Finding a Saber-tooth Cat in Ohio?


Written by Curator Emeritus Bob Glotzhober


In his regular column for the Columbus Dispatch, on January 22nd John Switzer discussed the potential for finding a fossil of the Saber-toothed Cat in Ohio. He cited this huge predator with its canine teeth 9 inches long as the “holy grail of all Ice Age animals.” He interviewed Dale Gnidovec, curator of the OSU Orton Geological Museum, who said “I think we will eventually find the cat’s remains in Ohio.”

Almost everyone is familiar with the Saber-tooth Cat–more specifically known to science as Smilodon fatalis. The genus, Smilodon, comes from the Greek words for chisel or blade plus tooth and the species name, fatalis, from the Latin for deadly. Hence literally the scientific name means “deadly blade tooth”. The canines are relatively thin in cross-section and serrated on the inside edge. Some paleontologists think they used these to slash at the soft under-belly of baby mammoths and mastodons eviscerating them and then quickly getting out of the way until they died from their wounds. It does not sound like much fun for the victim!

While roughly the height and length of an African Lion, Smilodons were more massive in build and would generally outweigh a lion. There are various reports of African Lions as large as 572 to even 690 pounds but most reliable sources for wild lions (as opposed to zoo lions) give an average of 265 to 420 pounds. The Saber-tooth cat was reported to weigh in at as much as 750 pounds–so they were really big and powerful.

Why No Ohio Finds?

But with such massive bodies and impressive looking canines why have they not been found in Ohio? For that matter, they are actually quite rare everywhere in the fossil record. Wait! What about the LaBrea Tar Pits where they have dug up more than 2,500 individuals of these animals? That hardly sounds rare! In fact, however, when you look at the time-span of fossils in the LaBrea Tar Pits, it turns out that fossils of the Smilodon were left behind only once every 11 years. In the rest of its range, they are truly rare–with only one to a single handful of finds in most states, plus a number of states like Ohio without any records.

The answer as to why Smilodon fossils are so rare is quite simple once you hear it. First, all fossils of Pleistocene mammals are quite rare compared to the number of animals that lived in any one area over the thousands of years of the Ice Age. In order to survive as fossils, they have to become buried fairly quickly like in lake sediments or a bog, or (if you are including Siberia and Alaska) frozen sediments or actual ice. When most animals die on dry land, their flesh is consumed and the bones are scattered by both predators and scavengers. Then the sun bleaches the bones making them brittle, followed by freeze-thaw cycles that break them down further. Furthermore, what bones the scavengers dont destroy, rodents chew on the bones to get the calcium so very little survives for more than two or three years. Most Pleistocene fossils found today are discovered buried in muck where they have laid protected from the elements, from scavengers and rodents. Obviously, only a small fraction of animals that died were left in such favorable conditions for preservation.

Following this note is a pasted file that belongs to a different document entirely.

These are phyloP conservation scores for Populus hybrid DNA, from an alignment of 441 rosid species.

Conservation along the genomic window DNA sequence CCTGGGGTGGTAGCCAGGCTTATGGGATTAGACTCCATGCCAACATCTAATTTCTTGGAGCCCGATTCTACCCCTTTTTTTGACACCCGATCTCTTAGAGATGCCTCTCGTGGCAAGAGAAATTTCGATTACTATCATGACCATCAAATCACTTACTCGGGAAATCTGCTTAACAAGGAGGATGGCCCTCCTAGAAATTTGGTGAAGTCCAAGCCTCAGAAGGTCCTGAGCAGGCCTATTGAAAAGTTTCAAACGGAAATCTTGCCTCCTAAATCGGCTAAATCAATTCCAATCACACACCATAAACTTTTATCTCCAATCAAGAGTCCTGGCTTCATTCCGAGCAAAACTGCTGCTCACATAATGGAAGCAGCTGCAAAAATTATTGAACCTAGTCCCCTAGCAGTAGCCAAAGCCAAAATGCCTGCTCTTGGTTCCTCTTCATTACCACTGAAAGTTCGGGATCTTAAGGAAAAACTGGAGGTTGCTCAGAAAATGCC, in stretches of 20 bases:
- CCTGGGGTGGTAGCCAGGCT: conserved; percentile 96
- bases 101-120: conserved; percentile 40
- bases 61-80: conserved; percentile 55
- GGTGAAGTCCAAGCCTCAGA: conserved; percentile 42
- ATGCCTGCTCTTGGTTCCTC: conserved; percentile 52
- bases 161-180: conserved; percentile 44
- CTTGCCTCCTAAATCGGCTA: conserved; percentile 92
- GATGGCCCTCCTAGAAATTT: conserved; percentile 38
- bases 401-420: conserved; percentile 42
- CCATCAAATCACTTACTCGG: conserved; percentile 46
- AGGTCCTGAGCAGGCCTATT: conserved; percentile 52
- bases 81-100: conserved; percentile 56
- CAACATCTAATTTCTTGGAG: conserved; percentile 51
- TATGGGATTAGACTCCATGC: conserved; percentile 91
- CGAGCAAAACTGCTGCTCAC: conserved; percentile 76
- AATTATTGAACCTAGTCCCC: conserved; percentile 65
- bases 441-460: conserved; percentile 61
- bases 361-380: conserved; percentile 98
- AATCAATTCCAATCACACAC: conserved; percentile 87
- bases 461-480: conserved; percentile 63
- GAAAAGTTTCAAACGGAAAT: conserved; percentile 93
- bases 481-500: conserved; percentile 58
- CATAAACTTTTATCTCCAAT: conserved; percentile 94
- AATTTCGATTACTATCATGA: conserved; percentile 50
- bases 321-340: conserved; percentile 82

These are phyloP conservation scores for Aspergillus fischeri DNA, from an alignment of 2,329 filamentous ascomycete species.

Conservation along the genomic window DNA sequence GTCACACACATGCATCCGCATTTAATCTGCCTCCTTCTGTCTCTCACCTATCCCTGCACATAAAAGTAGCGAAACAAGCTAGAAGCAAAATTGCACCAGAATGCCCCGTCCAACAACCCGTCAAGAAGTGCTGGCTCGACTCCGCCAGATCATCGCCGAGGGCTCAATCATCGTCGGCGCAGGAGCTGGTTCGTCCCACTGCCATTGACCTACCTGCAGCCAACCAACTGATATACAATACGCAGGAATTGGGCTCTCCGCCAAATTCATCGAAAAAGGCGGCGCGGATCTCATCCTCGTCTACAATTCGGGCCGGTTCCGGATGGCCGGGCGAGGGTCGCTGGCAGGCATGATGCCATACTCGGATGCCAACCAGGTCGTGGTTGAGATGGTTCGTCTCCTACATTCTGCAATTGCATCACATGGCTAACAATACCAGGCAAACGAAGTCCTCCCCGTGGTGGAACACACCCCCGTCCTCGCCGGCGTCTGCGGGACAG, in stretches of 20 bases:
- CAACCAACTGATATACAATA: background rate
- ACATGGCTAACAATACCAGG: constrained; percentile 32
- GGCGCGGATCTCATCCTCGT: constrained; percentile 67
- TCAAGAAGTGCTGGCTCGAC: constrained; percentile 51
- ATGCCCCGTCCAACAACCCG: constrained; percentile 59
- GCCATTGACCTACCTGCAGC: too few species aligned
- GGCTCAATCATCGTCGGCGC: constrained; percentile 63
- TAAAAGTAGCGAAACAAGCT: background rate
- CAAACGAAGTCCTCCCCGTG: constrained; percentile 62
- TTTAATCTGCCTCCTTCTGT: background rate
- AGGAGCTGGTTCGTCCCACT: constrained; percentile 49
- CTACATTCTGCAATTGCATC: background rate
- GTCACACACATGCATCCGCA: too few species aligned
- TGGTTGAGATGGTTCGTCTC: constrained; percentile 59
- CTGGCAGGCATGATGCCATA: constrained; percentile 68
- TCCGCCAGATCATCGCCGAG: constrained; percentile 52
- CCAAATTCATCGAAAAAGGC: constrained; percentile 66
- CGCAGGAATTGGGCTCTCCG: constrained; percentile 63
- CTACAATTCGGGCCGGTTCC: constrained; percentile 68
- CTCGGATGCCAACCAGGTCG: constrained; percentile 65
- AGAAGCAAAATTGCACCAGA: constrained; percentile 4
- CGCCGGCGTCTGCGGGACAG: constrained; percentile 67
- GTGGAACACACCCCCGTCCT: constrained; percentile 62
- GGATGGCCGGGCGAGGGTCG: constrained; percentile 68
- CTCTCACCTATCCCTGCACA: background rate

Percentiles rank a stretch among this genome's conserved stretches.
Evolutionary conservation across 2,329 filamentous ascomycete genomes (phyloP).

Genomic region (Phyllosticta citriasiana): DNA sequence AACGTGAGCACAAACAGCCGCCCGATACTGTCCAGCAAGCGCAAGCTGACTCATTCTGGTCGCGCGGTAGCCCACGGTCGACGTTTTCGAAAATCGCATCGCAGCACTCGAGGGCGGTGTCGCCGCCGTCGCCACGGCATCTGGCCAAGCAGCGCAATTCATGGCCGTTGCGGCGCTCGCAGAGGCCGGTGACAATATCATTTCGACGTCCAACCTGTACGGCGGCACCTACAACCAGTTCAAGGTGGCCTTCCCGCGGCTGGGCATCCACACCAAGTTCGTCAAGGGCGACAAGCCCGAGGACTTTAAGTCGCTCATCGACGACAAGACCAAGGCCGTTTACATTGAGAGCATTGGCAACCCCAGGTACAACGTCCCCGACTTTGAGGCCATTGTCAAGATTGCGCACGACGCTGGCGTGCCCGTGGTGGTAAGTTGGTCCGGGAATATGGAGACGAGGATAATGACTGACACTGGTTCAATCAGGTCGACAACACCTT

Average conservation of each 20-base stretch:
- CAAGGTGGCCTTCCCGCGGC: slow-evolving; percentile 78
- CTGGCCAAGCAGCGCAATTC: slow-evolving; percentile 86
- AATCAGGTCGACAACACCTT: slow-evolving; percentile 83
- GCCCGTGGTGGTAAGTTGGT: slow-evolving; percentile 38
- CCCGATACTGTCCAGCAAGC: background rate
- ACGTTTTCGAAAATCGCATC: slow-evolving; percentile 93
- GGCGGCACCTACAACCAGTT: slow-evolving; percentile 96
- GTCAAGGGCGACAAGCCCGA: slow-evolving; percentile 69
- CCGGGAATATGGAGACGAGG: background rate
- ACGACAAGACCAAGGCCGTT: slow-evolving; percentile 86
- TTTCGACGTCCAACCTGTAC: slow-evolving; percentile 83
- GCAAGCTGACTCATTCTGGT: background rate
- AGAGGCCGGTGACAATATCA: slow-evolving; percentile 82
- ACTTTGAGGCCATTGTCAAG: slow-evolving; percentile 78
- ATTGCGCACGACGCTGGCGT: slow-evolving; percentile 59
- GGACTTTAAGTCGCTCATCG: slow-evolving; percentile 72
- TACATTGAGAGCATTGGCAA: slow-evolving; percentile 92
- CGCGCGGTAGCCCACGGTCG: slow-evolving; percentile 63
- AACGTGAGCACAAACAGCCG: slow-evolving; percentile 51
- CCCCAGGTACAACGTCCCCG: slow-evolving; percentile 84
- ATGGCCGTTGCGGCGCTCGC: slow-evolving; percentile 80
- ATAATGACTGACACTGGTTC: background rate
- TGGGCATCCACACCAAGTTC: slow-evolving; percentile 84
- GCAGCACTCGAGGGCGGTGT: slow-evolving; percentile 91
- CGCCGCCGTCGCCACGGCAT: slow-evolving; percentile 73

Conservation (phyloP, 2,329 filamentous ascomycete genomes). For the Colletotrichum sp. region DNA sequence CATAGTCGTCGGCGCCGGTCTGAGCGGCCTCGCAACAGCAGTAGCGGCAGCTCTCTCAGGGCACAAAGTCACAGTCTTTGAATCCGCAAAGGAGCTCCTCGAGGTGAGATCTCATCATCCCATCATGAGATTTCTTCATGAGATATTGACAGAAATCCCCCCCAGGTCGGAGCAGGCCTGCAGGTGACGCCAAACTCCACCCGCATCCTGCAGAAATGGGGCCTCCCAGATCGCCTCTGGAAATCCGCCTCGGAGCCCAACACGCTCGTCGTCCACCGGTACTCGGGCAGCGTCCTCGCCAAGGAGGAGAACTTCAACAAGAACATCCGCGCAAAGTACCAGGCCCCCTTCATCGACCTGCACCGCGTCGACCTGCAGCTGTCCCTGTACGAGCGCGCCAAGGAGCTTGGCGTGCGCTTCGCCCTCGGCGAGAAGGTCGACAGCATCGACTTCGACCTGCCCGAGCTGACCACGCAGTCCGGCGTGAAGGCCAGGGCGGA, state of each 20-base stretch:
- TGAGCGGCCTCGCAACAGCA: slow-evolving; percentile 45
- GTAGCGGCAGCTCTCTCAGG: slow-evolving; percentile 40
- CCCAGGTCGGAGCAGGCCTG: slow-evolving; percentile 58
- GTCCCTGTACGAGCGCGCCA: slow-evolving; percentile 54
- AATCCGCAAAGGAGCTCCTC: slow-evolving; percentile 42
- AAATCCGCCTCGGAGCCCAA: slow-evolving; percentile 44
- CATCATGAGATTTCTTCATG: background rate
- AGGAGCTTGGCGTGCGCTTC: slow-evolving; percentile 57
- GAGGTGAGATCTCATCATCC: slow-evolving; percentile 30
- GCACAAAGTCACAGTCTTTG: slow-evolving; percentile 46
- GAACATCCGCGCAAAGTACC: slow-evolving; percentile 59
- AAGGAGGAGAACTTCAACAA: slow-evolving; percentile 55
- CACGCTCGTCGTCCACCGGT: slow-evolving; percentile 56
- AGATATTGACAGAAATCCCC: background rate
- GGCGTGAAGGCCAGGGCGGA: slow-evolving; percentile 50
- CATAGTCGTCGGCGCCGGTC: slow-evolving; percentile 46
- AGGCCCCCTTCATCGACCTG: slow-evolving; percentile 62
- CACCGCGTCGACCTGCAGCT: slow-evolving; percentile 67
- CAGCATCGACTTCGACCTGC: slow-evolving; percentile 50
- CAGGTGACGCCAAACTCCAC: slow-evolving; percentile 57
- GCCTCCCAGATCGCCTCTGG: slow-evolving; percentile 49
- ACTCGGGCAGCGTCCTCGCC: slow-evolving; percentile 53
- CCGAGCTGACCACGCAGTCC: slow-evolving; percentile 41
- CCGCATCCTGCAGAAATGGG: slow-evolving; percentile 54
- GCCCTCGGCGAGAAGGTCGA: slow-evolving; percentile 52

Add to the difficulty of creating a fossil in the first place is the fact that Smilodon are large predators at the very top of the food chain. There is a graphic ecological principle referred to as the pyramid of mass. You note that on the simple one shown here we display three basic levels referred to as trophic levels. They represent the loss of energy transferred from one level to the next. There is a tremendous amount of energy loss from one level to another typically 90% of the energy available is lost. So, it takes 10,000 pounds of plants to support 1,000 pounds of an herbivore with 90% or 9,000 pounds worth of energy burned up in digestion, movement, growth and other processes. Then those 1,000 pounds of herbivore can support only 100 pounds of the carnivore that eats it. So to support an entire pride of saber-tooth cats it takes a lot of mastodons and mammoths. As a result, in a living system the apex predators are quite scarce. Add up the relatively low numbers of top predators with difficulty of preserving a fossil, plus the luck of finding those fossils that survive the thousands of years after extinction and you can see that it takes a lot of luck to find the fossil remains of a 700 pound top predator.

But who knows you could be the one to stumble upon that first record ever of a Saber-tooth cat from Ohio! (When you do–give me a call!)

Read John Switzer’s entire column at http://www.dispatch.com/content/stories/local/2012/01/22/saber-toothed-cat-might-have-been-on-prowl-in-ice-age-ohio.html.

Bob Glotzhober
Senior Curator of Natural History

 

Posted February 6, 2012

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